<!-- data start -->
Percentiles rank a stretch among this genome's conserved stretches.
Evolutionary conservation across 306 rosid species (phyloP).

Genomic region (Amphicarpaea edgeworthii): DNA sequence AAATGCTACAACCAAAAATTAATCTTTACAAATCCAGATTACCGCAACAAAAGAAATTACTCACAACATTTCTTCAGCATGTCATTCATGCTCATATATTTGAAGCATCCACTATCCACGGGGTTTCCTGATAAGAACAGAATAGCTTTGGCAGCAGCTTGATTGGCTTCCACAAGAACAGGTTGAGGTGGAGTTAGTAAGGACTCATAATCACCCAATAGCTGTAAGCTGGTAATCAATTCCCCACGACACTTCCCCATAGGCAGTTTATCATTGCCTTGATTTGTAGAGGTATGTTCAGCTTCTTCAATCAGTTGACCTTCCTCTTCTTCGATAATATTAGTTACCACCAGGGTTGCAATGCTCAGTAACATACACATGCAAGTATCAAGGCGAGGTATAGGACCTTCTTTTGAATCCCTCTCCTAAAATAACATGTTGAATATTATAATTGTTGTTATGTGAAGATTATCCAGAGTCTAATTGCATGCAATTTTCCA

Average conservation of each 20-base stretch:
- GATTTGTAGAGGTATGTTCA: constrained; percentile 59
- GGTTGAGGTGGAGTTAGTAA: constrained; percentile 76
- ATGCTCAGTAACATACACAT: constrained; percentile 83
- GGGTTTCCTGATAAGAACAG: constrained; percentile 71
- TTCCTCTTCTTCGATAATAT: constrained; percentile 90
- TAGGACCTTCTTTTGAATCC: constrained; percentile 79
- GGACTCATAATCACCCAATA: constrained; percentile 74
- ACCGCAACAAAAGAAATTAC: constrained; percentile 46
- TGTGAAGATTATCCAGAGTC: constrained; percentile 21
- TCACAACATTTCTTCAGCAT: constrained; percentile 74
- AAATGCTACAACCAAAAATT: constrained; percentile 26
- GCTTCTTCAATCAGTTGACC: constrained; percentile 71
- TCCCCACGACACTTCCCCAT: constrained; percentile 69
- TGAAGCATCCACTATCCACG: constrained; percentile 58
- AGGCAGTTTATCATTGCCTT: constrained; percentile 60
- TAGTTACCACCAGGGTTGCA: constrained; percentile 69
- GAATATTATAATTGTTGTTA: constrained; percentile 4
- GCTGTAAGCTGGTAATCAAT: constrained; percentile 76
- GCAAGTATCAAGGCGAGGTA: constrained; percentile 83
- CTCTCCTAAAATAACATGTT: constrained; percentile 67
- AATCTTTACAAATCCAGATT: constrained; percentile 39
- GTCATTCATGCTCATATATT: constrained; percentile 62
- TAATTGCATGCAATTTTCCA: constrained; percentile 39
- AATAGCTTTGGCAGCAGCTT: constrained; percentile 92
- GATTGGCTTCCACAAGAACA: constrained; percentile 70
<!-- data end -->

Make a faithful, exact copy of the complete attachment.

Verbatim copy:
Percentiles rank a stretch among this genome's conserved stretches.
Evolutionary conservation across 306 rosid species (phyloP).

Genomic region (Amphicarpaea edgeworthii): DNA sequence AAATGCTACAACCAAAAATTAATCTTTACAAATCCAGATTACCGCAACAAAAGAAATTACTCACAACATTTCTTCAGCATGTCATTCATGCTCATATATTTGAAGCATCCACTATCCACGGGGTTTCCTGATAAGAACAGAATAGCTTTGGCAGCAGCTTGATTGGCTTCCACAAGAACAGGTTGAGGTGGAGTTAGTAAGGACTCATAATCACCCAATAGCTGTAAGCTGGTAATCAATTCCCCACGACACTTCCCCATAGGCAGTTTATCATTGCCTTGATTTGTAGAGGTATGTTCAGCTTCTTCAATCAGTTGACCTTCCTCTTCTTCGATAATATTAGTTACCACCAGGGTTGCAATGCTCAGTAACATACACATGCAAGTATCAAGGCGAGGTATAGGACCTTCTTTTGAATCCCTCTCCTAAAATAACATGTTGAATATTATAATTGTTGTTATGTGAAGATTATCCAGAGTCTAATTGCATGCAATTTTCCA

Average conservation of each 20-base stretch:
- GATTTGTAGAGGTATGTTCA: constrained; percentile 59
- GGTTGAGGTGGAGTTAGTAA: constrained; percentile 76
- ATGCTCAGTAACATACACAT: constrained; percentile 83
- GGGTTTCCTGATAAGAACAG: constrained; percentile 71
- TTCCTCTTCTTCGATAATAT: constrained; percentile 90
- TAGGACCTTCTTTTGAATCC: constrained; percentile 79
- GGACTCATAATCACCCAATA: constrained; percentile 74
- ACCGCAACAAAAGAAATTAC: constrained; percentile 46
- TGTGAAGATTATCCAGAGTC: constrained; percentile 21
- TCACAACATTTCTTCAGCAT: constrained; percentile 74
- AAATGCTACAACCAAAAATT: constrained; percentile 26
- GCTTCTTCAATCAGTTGACC: constrained; percentile 71
- TCCCCACGACACTTCCCCAT: constrained; percentile 69
- TGAAGCATCCACTATCCACG: constrained; percentile 58
- AGGCAGTTTATCATTGCCTT: constrained; percentile 60
- TAGTTACCACCAGGGTTGCA: constrained; percentile 69
- GAATATTATAATTGTTGTTA: constrained; percentile 4
- GCTGTAAGCTGGTAATCAAT: constrained; percentile 76
- GCAAGTATCAAGGCGAGGTA: constrained; percentile 83
- CTCTCCTAAAATAACATGTT: constrained; percentile 67
- AATCTTTACAAATCCAGATT: constrained; percentile 39
- GTCATTCATGCTCATATATT: constrained; percentile 62
- TAATTGCATGCAATTTTCCA: constrained; percentile 39
- AATAGCTTTGGCAGCAGCTT: constrained; percentile 92
- GATTGGCTTCCACAAGAACA: constrained; percentile 70